SUBSCRIBE NOW Just 99¢ for your first month

ADVERTISEMENT

ADVERTISEMENT

PIPELINE PROTESTS

Over the course of construction, around 900 people were arrested during protests. Many are still facing charges ranging from trespassing, a misdemeanor, to felony theft.
A Dubuque, Iowa resident was found guilty after a two-day trial related to offenses on June 15 related to his opposition to Enbridge Line 3.
Two men crawled more than 1,500 feet into a section of pipe and attached themselves to each other with a "sleeping dragon" device.
The pipe itself was capped at one end, which created a trapped air environment for the two people who had climbed inside. The trapped air inside the pipe was estimated to be near 130 degrees with reduced oxygen concentration.

ADVERTISEMENT

Latest Headlines
On Tuesday, July 20, organizations gathered press and politicians at the Headwaters of the Mississippi River in Itasca State Park to demonstrate the impacts of Line 3 to states downstream on the Mississippi River, and speak about treaty rights.
In an afternoon rally of remembering treaties between tribes and the United States government, defending the sacred and honoring the legacy of Indigenous women leaders, a group of about 200 stood for water and against the Enbridge Line 3 replacement project.
Arrests continue at Enbridge Line 3 replacement work sites as water protectors use specialized equipment to lock themselves to gates and equipment.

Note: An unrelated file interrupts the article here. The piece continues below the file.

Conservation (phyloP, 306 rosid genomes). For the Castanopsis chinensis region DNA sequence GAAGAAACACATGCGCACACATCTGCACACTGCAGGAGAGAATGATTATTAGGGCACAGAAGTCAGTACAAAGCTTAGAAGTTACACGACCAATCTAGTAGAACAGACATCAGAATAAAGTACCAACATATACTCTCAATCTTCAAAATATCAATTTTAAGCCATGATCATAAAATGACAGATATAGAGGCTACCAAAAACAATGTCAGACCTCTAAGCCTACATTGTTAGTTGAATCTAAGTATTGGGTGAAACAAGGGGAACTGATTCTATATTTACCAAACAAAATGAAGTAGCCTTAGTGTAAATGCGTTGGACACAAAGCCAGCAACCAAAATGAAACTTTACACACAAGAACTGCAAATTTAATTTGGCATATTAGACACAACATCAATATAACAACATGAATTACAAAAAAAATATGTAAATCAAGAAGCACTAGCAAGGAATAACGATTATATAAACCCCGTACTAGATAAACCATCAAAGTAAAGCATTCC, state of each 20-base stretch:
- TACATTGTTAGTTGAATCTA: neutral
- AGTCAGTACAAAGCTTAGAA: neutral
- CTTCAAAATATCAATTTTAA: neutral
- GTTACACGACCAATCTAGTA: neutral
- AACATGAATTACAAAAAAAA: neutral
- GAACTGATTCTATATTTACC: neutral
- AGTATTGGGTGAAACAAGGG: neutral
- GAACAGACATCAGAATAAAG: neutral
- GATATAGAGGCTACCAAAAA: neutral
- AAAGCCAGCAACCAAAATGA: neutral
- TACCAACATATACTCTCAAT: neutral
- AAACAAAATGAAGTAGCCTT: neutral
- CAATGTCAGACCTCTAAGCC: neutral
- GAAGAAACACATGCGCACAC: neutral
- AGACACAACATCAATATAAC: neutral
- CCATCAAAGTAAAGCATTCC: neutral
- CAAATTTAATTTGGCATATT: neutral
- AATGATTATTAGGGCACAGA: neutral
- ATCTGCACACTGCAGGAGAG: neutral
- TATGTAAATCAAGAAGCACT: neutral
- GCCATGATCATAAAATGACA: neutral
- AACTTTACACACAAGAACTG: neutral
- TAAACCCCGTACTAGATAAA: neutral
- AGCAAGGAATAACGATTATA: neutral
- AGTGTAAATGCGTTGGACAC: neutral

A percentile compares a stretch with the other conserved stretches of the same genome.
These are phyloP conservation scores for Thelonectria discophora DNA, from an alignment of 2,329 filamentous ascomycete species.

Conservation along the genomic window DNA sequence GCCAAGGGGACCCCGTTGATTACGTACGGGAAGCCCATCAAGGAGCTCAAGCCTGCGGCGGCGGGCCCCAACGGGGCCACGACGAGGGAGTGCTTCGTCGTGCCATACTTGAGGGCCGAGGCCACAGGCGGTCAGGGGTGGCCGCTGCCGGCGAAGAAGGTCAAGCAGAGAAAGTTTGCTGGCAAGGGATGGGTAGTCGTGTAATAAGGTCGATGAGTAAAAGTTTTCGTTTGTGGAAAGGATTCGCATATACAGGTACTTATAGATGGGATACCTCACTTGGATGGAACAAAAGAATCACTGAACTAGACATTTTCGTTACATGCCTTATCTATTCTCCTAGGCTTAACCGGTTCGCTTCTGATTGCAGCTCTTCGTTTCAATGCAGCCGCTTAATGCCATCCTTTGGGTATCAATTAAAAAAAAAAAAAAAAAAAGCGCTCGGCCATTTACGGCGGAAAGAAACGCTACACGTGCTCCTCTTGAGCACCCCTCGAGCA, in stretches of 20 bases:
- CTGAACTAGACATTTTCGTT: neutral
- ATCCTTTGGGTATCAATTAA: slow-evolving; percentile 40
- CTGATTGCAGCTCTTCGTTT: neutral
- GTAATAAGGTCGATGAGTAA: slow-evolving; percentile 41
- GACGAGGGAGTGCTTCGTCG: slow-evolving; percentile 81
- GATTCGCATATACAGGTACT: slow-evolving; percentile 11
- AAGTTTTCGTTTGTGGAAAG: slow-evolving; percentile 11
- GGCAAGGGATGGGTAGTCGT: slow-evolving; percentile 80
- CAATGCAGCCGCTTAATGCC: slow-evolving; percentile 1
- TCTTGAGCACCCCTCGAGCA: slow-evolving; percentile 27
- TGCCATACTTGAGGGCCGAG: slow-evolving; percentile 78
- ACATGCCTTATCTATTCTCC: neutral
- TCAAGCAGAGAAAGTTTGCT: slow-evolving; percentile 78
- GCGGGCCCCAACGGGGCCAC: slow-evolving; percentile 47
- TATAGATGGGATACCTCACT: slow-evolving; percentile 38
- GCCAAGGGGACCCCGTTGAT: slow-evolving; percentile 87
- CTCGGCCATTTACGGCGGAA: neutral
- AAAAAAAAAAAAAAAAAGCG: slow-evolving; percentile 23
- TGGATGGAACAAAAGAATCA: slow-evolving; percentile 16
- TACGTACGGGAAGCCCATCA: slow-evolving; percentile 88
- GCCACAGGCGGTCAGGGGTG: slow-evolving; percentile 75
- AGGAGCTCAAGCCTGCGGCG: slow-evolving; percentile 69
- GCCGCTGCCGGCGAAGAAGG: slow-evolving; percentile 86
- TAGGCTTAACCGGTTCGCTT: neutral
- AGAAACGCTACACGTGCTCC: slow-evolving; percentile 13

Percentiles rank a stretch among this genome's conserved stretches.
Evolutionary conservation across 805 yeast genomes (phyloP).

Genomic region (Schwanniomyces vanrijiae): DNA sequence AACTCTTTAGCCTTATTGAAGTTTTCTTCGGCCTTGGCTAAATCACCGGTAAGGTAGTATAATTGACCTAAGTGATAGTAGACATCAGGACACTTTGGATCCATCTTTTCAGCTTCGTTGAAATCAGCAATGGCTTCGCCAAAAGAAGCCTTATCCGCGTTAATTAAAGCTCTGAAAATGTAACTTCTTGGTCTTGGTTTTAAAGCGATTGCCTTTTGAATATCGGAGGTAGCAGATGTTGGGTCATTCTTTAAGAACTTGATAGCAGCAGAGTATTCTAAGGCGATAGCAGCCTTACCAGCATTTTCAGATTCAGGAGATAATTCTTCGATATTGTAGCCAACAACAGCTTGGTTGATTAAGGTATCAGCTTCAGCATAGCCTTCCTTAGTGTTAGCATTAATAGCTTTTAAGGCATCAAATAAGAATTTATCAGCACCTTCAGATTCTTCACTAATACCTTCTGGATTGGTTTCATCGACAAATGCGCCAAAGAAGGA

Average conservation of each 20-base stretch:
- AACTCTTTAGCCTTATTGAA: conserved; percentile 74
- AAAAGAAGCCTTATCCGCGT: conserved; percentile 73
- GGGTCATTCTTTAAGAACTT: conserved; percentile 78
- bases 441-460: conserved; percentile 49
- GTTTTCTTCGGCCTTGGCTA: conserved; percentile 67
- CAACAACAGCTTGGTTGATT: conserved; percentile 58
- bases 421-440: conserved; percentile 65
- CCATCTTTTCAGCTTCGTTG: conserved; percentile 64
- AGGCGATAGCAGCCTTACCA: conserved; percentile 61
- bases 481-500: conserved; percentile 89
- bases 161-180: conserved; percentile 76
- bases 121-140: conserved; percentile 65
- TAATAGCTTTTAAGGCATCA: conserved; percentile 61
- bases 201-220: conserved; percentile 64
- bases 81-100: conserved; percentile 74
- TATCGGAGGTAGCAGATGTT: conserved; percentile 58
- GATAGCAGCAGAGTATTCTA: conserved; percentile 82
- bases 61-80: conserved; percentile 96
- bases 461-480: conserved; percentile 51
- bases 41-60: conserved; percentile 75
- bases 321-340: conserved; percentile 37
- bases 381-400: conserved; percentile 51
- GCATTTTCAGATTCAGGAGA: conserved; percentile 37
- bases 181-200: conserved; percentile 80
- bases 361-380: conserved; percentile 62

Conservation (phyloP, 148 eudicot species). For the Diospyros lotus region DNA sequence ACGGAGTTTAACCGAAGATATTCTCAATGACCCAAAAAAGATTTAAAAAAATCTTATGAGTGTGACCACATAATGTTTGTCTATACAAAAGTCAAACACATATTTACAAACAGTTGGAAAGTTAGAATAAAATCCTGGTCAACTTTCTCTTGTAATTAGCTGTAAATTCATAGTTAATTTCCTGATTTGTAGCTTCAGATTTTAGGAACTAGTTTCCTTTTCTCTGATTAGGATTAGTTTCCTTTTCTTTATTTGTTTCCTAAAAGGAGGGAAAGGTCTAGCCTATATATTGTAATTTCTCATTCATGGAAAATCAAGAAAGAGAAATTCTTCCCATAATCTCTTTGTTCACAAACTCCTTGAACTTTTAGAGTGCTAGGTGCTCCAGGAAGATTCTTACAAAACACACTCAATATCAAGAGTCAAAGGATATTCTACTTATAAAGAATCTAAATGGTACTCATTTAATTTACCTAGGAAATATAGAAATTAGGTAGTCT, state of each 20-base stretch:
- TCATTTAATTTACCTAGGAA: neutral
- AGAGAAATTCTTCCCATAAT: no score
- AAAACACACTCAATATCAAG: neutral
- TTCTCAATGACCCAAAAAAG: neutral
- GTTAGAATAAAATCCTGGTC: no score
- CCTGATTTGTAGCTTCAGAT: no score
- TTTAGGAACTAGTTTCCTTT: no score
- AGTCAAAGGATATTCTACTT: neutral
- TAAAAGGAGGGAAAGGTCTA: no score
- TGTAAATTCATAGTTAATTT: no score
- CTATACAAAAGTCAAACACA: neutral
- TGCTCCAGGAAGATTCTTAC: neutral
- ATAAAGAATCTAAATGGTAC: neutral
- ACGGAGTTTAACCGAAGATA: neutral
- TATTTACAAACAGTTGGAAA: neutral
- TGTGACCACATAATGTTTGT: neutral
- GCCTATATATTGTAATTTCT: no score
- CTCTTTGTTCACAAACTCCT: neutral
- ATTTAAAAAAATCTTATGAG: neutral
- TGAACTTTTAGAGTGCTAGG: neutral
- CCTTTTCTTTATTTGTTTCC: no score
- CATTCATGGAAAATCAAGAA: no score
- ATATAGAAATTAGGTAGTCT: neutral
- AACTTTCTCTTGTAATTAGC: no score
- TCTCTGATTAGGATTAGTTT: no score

Hubbard County Sheriff Cory Aukes responded to water protectors’ allegations of law enforcement overreach over the July 4 weekend.
The sheriff's office and the 1855 Treaty Authority also commented on the situation developing Monday morning, June 28 in the Hinds Lake area.
Around 2,000 water protectors, Indigenous leaders and activists gathered on County Road 9 in Clearwater County, about 20 miles southwest of Bemidji, to protest construction of the Enbridge Line 3 oil pipeline on June 7, 2021. After marching for nearly two miles from their staging area to the Mississippi River, indigenous leaders spoke to the crowd and demanded political leaders hear their voices over environmental, and other, concerns about continued construction of Enbridge's pipeline.

ADVERTISEMENT

Several of the protesters locked themselves together, wearing “sleeping dragon” devices, attaching themselves to one another -- many lying on the ground in sleeping bags for warmth, while others were also locked to the fences outside of the entrances. The Minnesota State Patrol used saws to cut through the devices, which appeared to be made with reinforced metal bars.
Many of the protestors traveled from the northeast “to act in solidarity with Anishinaabe peoples here in Minnesota,” according to a news release.
U.S. Rep. Ilhan Omar, D-Minn. visited Park Rapids and Bemidji on Jan. 30 to speak with people fighting against the Enbridge Line 3 pipeline replacement project.

ADVERTISEMENT

ADVERTISEMENT

ADVERTISEMENT